They don't call them the "ME" generation for nothing.

buffythebarbieslayer Sat 29-Mar-14 10:28:42

Good points TheStork

And yes I suppose my view was western centric.

Maybe wealth should be passed onto poor nations instead?

janey68 Sat 29-Mar-14 10:30:35

I don't think any of us are entitled to inherit anything. It works the other way round.. It's up to the owner to choose how to distribute their assets. Personally I would share mine equally among my children but its my decision; no one is automatically entitled.

Also, I don't find this attitude of blaming an entire generation for whatever ills of society went on, or envying them for the fortunes of their generation, particularly helpful of accurate. There are upsides and downsides to living as part of any particular generation and so to cherry pick the issues you want to hold against them is a bit pointless.

So its true that my own parents were able to buy their first time in their mid twenties on one wage, and my mother actually didn't work at all from having my older sister until I went to secondary school (and even then just did a bit of part time work for pin money.) However, I consider myself fortunate to have lived through an era where I've been able to continue my career, where nurseries exist, and where it's considered normal for dads to be hands on from the moment of birth (indeed, they are actually allowed at the birth!)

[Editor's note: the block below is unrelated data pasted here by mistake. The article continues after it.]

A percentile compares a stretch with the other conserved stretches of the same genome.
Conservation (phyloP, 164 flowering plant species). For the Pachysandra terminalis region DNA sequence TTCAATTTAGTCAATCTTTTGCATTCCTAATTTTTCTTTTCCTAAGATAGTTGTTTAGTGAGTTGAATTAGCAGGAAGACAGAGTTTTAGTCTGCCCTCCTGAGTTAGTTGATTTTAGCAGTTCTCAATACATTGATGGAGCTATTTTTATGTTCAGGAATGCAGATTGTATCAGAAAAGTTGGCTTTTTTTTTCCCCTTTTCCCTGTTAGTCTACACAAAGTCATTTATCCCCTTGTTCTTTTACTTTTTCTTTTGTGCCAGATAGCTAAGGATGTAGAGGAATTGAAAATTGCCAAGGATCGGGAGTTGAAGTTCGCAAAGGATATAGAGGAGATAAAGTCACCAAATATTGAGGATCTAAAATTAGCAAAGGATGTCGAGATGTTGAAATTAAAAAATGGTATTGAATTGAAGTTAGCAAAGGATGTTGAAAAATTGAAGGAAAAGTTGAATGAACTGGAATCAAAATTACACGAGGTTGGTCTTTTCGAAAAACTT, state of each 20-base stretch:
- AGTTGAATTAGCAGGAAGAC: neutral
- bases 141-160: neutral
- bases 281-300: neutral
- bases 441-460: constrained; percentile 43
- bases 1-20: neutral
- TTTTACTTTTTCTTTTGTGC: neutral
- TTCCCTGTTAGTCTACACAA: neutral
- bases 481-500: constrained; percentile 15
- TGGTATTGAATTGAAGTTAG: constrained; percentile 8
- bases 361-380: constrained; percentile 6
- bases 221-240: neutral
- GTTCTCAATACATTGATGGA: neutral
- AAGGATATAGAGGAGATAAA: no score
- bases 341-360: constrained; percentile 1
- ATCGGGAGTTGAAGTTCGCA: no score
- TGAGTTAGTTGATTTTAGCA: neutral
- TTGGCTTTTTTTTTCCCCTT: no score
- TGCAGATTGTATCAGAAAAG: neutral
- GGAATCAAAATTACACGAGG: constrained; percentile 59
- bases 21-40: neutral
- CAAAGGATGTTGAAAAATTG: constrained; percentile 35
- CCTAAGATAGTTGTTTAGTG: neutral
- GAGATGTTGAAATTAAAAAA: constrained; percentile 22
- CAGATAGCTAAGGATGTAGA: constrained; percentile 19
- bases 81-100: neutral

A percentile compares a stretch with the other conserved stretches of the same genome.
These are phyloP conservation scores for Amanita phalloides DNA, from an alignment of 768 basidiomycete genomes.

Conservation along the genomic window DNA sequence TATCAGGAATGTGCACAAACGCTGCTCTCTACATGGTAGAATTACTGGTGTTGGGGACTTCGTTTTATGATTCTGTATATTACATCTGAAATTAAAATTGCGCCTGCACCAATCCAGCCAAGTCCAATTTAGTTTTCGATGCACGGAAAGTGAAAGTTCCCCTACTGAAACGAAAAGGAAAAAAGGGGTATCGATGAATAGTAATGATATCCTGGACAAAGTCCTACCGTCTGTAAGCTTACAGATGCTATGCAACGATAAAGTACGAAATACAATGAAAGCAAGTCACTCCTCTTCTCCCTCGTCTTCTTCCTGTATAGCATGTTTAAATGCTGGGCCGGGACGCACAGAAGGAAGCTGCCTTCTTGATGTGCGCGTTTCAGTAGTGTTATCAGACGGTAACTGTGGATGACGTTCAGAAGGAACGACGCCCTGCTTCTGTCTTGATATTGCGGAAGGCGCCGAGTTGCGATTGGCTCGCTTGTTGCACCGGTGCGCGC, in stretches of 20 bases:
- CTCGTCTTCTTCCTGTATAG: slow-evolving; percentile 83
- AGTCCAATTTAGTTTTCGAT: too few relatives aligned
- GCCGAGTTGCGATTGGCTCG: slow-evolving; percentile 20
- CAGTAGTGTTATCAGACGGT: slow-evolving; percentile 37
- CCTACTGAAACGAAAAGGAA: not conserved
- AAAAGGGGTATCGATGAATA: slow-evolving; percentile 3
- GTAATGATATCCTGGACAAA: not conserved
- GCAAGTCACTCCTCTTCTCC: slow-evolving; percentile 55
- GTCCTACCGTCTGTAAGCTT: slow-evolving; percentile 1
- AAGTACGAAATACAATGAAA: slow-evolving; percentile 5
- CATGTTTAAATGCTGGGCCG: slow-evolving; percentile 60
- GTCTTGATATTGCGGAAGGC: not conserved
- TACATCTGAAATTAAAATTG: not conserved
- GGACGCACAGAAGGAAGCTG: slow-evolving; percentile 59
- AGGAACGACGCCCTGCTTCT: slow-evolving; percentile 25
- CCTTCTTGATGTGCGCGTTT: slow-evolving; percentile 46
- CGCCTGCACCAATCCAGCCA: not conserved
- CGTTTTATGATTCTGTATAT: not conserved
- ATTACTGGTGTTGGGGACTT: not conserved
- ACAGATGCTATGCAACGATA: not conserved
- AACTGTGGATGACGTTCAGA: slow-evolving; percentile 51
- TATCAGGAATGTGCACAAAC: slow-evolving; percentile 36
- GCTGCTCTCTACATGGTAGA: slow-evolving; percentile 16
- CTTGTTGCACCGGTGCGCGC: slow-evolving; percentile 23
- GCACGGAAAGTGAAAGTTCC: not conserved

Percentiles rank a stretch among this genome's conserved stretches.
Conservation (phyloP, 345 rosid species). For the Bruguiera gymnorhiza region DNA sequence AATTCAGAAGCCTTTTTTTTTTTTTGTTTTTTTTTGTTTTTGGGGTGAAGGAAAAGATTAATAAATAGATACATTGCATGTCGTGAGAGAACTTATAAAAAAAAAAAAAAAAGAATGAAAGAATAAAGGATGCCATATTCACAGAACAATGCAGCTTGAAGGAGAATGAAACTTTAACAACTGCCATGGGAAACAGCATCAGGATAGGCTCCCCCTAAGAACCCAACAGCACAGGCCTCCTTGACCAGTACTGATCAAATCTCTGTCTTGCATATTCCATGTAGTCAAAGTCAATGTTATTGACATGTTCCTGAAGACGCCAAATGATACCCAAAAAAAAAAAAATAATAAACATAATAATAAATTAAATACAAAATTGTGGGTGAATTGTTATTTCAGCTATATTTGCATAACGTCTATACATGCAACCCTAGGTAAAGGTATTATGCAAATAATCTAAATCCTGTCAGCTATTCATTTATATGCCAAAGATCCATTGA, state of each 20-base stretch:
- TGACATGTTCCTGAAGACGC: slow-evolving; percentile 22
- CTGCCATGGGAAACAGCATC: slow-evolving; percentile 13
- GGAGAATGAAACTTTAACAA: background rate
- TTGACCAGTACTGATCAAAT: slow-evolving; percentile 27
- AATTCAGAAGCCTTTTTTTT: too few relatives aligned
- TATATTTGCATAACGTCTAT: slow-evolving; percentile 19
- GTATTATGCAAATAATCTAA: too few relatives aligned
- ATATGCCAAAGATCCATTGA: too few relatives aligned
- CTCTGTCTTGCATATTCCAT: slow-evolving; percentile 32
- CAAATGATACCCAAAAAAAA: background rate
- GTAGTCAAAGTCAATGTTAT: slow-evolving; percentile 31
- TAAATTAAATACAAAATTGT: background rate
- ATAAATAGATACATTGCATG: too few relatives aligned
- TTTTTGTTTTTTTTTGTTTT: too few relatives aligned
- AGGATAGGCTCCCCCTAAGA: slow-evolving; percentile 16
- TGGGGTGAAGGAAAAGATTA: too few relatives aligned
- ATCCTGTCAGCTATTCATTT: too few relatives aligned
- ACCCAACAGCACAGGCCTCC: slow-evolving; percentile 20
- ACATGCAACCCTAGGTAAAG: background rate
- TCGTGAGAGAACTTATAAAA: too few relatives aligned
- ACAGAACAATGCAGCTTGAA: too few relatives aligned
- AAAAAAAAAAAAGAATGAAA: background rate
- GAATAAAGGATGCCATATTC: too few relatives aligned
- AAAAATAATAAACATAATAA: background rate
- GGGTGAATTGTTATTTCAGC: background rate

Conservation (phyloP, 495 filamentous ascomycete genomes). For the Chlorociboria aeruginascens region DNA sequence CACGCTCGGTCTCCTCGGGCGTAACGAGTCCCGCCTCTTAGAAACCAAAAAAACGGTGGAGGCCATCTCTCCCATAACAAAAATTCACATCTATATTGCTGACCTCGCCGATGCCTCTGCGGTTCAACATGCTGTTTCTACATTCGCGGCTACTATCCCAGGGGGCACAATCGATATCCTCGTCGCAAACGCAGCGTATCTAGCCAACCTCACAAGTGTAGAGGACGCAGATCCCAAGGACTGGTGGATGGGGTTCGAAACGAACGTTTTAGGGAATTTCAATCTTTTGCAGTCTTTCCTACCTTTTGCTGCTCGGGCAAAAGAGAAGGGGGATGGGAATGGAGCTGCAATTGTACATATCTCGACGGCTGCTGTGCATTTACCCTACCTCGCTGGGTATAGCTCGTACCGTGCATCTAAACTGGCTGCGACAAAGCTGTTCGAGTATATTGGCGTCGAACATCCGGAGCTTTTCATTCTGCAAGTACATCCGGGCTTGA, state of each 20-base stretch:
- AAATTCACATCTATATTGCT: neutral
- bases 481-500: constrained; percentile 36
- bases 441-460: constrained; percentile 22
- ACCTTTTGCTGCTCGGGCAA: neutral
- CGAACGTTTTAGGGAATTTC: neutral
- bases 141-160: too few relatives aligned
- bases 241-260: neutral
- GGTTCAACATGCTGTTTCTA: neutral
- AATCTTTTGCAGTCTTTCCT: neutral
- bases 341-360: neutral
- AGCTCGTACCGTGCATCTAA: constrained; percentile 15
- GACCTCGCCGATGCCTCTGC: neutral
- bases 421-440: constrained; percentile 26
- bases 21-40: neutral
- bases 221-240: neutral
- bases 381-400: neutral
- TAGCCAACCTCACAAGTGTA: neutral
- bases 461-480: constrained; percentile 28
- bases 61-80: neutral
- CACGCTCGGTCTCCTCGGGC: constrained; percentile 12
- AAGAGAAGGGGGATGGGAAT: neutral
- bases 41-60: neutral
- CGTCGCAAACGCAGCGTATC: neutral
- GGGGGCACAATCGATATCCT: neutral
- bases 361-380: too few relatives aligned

Generalising about entire generations is never helpful, and anyway, whatever the pros and cons of living through a particular era, I think the OP is wrong to assume entitlement about inheritance anyway